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Year : 2020  |  Volume : 5  |  Issue : 4  |  Page : 433-438

Access-site complications after peripheral vascular interventions in patients with peripheral arterial disease at Assiut University Hospital

Department of Vascular and Endovascular Surgery, Faculty of Medicine, Assiut University, Assiut, Egypt

Correspondence Address:
Ahmed M Nageeb
Department of Vascular and Endovascular Surgery, Faculty of Medicine, Assiut University, Assiut
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Source of Support: None, Conflict of Interest: None

DOI: 10.4103/JCMRP.JCMRP_8_20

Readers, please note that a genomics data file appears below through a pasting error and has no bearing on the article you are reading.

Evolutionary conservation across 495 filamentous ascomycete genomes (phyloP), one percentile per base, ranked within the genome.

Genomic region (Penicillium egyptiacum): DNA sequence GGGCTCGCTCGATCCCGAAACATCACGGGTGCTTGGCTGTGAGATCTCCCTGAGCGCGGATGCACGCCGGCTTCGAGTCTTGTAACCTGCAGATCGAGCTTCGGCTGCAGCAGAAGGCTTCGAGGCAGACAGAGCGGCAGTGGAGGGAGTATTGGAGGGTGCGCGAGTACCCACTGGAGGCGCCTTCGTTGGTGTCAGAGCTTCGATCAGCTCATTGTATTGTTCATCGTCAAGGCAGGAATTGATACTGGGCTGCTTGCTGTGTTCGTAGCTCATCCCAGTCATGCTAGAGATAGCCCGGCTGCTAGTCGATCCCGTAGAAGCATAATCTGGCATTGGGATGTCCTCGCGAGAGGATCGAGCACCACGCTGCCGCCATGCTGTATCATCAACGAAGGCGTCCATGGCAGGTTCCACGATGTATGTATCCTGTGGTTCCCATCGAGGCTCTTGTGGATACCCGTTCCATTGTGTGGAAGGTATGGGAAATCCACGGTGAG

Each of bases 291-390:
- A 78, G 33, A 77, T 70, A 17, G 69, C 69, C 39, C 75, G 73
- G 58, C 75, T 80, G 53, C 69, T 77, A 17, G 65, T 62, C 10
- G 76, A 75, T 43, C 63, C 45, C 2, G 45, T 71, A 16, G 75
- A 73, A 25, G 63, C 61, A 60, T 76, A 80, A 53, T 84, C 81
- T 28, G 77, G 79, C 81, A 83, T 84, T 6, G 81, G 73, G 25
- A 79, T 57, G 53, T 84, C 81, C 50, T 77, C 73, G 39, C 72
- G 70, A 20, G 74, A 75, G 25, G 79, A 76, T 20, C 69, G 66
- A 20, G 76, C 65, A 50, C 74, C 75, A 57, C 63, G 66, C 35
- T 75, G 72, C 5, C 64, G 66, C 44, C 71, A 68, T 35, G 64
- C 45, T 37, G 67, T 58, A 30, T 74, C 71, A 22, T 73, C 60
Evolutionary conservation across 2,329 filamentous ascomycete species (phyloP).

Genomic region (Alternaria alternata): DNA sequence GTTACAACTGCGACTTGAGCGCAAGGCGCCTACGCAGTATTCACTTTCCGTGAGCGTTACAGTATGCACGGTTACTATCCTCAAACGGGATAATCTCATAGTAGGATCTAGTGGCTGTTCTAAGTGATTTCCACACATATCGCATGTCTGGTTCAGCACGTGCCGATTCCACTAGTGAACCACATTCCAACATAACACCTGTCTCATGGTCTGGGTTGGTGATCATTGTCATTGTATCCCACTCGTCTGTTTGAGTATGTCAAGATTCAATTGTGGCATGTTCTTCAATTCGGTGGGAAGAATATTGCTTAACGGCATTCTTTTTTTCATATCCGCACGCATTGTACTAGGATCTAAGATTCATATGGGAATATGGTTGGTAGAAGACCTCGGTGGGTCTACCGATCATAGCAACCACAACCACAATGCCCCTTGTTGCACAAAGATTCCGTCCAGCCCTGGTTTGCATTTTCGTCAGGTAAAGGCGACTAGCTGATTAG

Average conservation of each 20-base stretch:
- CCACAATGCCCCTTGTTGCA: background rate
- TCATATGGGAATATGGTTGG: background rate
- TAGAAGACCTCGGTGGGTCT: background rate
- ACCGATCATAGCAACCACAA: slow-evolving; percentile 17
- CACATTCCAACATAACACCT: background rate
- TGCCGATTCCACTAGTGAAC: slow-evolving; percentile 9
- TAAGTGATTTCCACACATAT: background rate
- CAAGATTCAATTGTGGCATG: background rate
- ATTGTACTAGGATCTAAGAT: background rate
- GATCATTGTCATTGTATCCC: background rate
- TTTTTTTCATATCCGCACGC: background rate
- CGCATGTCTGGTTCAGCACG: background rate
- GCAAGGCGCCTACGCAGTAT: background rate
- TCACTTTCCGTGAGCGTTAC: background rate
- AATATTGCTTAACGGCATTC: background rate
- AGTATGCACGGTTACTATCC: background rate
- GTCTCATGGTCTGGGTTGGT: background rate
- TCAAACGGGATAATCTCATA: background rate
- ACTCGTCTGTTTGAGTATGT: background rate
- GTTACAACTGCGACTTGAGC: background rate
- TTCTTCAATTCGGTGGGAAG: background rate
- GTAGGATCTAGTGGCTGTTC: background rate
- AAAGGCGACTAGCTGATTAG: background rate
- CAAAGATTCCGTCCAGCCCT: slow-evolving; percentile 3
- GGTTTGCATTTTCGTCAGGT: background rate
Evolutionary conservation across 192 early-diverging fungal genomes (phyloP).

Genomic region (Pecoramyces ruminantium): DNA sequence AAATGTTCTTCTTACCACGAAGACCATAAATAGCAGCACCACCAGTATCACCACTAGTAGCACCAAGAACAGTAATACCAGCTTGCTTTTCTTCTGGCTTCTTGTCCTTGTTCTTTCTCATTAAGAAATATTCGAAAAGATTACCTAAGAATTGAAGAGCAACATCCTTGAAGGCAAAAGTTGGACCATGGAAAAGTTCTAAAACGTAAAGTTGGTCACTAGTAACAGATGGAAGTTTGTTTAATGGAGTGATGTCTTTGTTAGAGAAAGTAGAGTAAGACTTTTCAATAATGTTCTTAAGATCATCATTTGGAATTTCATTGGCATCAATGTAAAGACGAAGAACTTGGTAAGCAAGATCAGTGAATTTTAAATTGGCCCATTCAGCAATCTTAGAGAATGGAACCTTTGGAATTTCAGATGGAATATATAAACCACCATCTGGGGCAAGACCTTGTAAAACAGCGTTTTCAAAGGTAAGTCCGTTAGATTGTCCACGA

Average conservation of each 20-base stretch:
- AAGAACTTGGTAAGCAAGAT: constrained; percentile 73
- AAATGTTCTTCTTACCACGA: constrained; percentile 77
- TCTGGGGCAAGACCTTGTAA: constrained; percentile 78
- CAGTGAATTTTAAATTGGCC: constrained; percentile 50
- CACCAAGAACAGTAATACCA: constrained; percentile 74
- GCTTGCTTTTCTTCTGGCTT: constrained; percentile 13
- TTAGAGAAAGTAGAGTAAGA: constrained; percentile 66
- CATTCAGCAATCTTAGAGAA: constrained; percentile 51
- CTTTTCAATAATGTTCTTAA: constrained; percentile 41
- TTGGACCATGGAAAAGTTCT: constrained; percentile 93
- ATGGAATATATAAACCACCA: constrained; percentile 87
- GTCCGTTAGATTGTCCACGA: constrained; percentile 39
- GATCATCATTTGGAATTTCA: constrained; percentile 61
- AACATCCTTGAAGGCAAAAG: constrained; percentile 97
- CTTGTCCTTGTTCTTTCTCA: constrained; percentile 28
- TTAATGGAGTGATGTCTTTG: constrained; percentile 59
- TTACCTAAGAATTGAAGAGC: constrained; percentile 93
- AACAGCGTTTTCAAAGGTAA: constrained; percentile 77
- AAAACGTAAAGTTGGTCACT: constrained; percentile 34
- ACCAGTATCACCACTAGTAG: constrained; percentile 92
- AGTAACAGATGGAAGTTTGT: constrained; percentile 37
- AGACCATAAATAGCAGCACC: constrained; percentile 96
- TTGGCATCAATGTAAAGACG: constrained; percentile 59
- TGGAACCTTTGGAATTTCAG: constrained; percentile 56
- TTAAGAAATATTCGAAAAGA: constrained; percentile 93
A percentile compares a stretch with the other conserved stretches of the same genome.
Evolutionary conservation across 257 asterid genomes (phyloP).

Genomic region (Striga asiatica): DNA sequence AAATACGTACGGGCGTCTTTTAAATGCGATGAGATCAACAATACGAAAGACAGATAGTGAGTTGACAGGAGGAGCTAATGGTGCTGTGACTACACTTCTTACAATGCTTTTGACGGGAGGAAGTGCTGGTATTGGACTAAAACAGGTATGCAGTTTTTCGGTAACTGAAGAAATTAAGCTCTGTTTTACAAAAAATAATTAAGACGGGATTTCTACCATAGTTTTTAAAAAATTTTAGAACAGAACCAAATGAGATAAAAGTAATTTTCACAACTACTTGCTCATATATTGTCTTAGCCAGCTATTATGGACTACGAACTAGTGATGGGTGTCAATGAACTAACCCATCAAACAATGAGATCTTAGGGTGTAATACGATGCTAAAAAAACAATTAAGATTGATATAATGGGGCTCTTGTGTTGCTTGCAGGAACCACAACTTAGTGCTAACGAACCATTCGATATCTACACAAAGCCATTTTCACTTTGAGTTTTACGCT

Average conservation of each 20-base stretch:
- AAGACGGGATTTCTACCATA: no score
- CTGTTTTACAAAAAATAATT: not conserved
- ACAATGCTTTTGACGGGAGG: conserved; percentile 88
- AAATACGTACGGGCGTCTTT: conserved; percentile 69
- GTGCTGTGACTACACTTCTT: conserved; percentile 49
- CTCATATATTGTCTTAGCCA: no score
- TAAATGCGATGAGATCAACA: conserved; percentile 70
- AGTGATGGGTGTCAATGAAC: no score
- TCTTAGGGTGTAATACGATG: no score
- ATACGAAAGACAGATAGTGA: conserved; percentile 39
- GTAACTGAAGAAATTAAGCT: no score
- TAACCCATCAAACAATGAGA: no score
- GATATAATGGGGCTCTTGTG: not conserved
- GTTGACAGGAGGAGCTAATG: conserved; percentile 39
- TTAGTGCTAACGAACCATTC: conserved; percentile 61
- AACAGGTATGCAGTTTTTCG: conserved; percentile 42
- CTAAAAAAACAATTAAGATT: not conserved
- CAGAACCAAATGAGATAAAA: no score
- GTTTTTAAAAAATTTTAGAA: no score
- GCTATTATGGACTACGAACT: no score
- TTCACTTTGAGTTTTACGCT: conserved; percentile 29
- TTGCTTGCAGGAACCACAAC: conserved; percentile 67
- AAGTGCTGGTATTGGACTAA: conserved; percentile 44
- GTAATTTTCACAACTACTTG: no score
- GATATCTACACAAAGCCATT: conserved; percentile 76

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Aim The aim was to describe the incidence of access-site complications (ASCs) and determine the risk factors leading to them in patients undergoing endovascular interventions for treatment of peripheral arterial disease. Materials and methods A prospective study was conducted on all patients who underwent endovascular procedures for the treatment of peripheral arterial disease at the Department Vascular Surgery, Assiut University Hospital, between May 2017 and May 2018. Access choice depended on the vessel condition, Duplex ultrasound examination, and surgeon's preference. ASCs were detected using clinical and duplex ultrasound examination. Follow-up of patients was done at 3 and 6 months postoperatively. Univariate and multivariate analyses were used to determine risk factors predicting occurrence of ASCs. Results Of the 210 patients, ASCs were encountered in 23 (11%) cases. Nine (4.3%) patients presented with thrombosis of the access artery, eight (3.8%) had access-site hematoma, four (1.9%) complained of external bleeding, and two patients (0.95%) presented with femoral artery pseudoaneurysm. Significant risk factors for ASCs were advanced age (P=0.027), hypertension (P=0.011), increased BMI (P=0.015), small vessel diameter (P=0.031), and prolonged procedure time (P<0.0001). BMI and procedure time were found to be predictors of occurrence of ASCs. Conclusion Long procedure time and increased BMI were found to be predictive of the occurrence of ASCs. Early detection and management of ASCs provide good outcome after 6-month follow-up.

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